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Theology & Joint Schools

Humanity’s deepest questions concern truth and meaning, wisdom and worship, justice and reconciliation.

Our students choose to read Theology and Religion, or Philosophy and Theology, as a way to engage with questions central to human experience. In the process they find themselves acquiring the sorts of skills of critical thought and reflection that equip them for a remarkably rich variety of future pursuits in the service of teaching or research, of business or government, of the arts or international development, of religious ministry or the charitable sector.

For further information about the two courses at Oxford, see the Faculty of Theology and Religion website and the Theology and Religion and Philosophy and Theology pages on the Oxford University website.

Yearly Intake

At Keble: 4 (Theology and Religion) + 3 (Philosophy and Theology)
At Oxford: 32 + 29

Past Admissions Feedback

Every year tutors prepare detailed feedback about the admissions process.
Links to the text from the last three years can be found below.

Feedback 2020 (pdf)
Feedback 2019 (College) (pdf)
Feedback 2019 (University) (pdf)
Feedback 2018 (pdf)

The Course at Keble

There are few colleges as well-placed as Keble for library access and the main teaching centres for these courses: the Faculty of Theology and Religion, and the Philosophy and Theology library, are both five minutes’ walk in one direction; and the Bodleian Library and Examination Schools are five to ten minutes’ walk in the other direction.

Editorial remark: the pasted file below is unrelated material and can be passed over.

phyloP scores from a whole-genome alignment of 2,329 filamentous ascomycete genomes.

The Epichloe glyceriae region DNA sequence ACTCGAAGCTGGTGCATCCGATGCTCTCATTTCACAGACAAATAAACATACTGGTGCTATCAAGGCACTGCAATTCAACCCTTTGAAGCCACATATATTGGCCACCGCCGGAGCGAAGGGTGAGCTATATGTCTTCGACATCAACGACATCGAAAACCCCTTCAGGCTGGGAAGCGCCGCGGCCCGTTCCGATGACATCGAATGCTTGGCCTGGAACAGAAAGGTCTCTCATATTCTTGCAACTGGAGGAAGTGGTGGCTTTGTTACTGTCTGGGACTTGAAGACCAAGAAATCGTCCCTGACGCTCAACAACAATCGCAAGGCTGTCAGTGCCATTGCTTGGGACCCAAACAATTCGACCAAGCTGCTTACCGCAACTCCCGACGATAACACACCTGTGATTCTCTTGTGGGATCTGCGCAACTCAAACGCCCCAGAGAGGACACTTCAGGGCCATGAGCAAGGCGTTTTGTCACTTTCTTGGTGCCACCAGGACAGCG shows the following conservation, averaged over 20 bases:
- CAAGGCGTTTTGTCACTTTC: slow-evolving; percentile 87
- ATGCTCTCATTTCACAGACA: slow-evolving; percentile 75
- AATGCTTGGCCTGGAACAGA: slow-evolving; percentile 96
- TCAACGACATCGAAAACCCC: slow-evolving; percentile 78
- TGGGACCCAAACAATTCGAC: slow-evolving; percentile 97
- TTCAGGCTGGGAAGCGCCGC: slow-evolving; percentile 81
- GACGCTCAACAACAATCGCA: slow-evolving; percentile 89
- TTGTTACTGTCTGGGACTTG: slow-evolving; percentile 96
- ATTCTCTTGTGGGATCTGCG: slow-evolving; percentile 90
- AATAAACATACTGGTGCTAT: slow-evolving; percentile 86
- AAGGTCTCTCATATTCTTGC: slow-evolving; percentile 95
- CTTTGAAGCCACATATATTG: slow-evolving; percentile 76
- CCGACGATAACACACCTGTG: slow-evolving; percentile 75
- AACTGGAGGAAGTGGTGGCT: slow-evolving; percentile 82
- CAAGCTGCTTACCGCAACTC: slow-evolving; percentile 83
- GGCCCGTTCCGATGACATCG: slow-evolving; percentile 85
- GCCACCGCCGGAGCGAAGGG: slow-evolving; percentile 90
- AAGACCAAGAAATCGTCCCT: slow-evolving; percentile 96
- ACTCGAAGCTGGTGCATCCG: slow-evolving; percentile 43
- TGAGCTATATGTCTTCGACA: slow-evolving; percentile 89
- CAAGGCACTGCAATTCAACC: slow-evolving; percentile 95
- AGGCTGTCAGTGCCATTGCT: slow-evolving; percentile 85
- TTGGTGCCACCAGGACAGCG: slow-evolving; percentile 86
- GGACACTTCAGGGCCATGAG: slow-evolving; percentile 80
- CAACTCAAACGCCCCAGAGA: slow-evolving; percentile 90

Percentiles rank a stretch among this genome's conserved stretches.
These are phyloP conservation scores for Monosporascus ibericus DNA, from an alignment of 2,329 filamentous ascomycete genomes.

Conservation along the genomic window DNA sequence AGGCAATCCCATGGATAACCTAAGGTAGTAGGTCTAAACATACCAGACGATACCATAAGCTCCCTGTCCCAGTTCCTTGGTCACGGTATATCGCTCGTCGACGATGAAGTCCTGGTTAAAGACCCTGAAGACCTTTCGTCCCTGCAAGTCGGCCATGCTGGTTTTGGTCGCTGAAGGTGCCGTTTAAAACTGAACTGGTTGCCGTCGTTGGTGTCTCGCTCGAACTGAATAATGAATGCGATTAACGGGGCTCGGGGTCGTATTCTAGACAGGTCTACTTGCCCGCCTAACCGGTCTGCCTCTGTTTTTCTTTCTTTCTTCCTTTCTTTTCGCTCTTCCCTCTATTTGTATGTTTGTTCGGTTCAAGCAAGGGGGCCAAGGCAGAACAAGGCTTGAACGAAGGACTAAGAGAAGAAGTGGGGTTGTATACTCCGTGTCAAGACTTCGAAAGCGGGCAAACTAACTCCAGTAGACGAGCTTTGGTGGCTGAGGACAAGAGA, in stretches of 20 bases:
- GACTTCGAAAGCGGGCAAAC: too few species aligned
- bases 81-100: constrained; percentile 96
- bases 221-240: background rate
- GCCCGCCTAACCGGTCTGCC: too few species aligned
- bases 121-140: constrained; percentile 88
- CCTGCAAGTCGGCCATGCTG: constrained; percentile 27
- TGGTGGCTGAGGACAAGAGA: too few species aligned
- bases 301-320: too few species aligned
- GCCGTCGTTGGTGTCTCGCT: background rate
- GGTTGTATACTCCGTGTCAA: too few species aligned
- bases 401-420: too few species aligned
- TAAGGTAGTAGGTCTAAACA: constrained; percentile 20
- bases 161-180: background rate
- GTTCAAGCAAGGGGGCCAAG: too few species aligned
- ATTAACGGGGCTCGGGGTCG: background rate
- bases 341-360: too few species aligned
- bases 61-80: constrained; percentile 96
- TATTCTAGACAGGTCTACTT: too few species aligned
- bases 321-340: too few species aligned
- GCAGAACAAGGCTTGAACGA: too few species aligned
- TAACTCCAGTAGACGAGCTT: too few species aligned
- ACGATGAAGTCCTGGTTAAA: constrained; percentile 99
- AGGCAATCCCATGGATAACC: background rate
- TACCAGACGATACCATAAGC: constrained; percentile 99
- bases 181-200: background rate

Research seminars in New Testament studies and Church History are held regularly at Keble, and together with Westminster Abbey, Keble hosts the annual Eric Symes Abbott Memorial Lecture on spirituality. There are two teaching fellows in the fields of New Testament and Early Modern Christianities, and a professorial fellow, the Dean Ireland Professor of the Exegesis of Holy Scripture. The Chaplain is another fellow engaged in theological research. In Philosophy, Keble has one Tutorial Fellow and a professorial fellow, the Professor of Ancient Philosophy.

Whether you are taking Theology and Religion or Philosophy and Theology at Keble, you will often be taught together at the start of the course. Later on you’ll become more specialised and you may interact with students on the other joint courses with philosophy – in Modern Languages and Philosophy, Politics and Economics (PPE). There’s a large group – generally around seven each year – on the two degrees, plus a sizeable number of graduates. This scholarly community provides multiple levels of academic support, and ensures there is always a lively exchange of ideas.

It is not necessary to have a particular religious affiliation to read Theology at Keble – or any affiliation at all. The qualities we’re looking for in applicants, as well as academic excellence, include an appreciation of the importance of historical, literary and theological questions and a general empathy with the subject. Many will combine this with a desire to explore further and to ask constructive and critical questions about their own religious faith.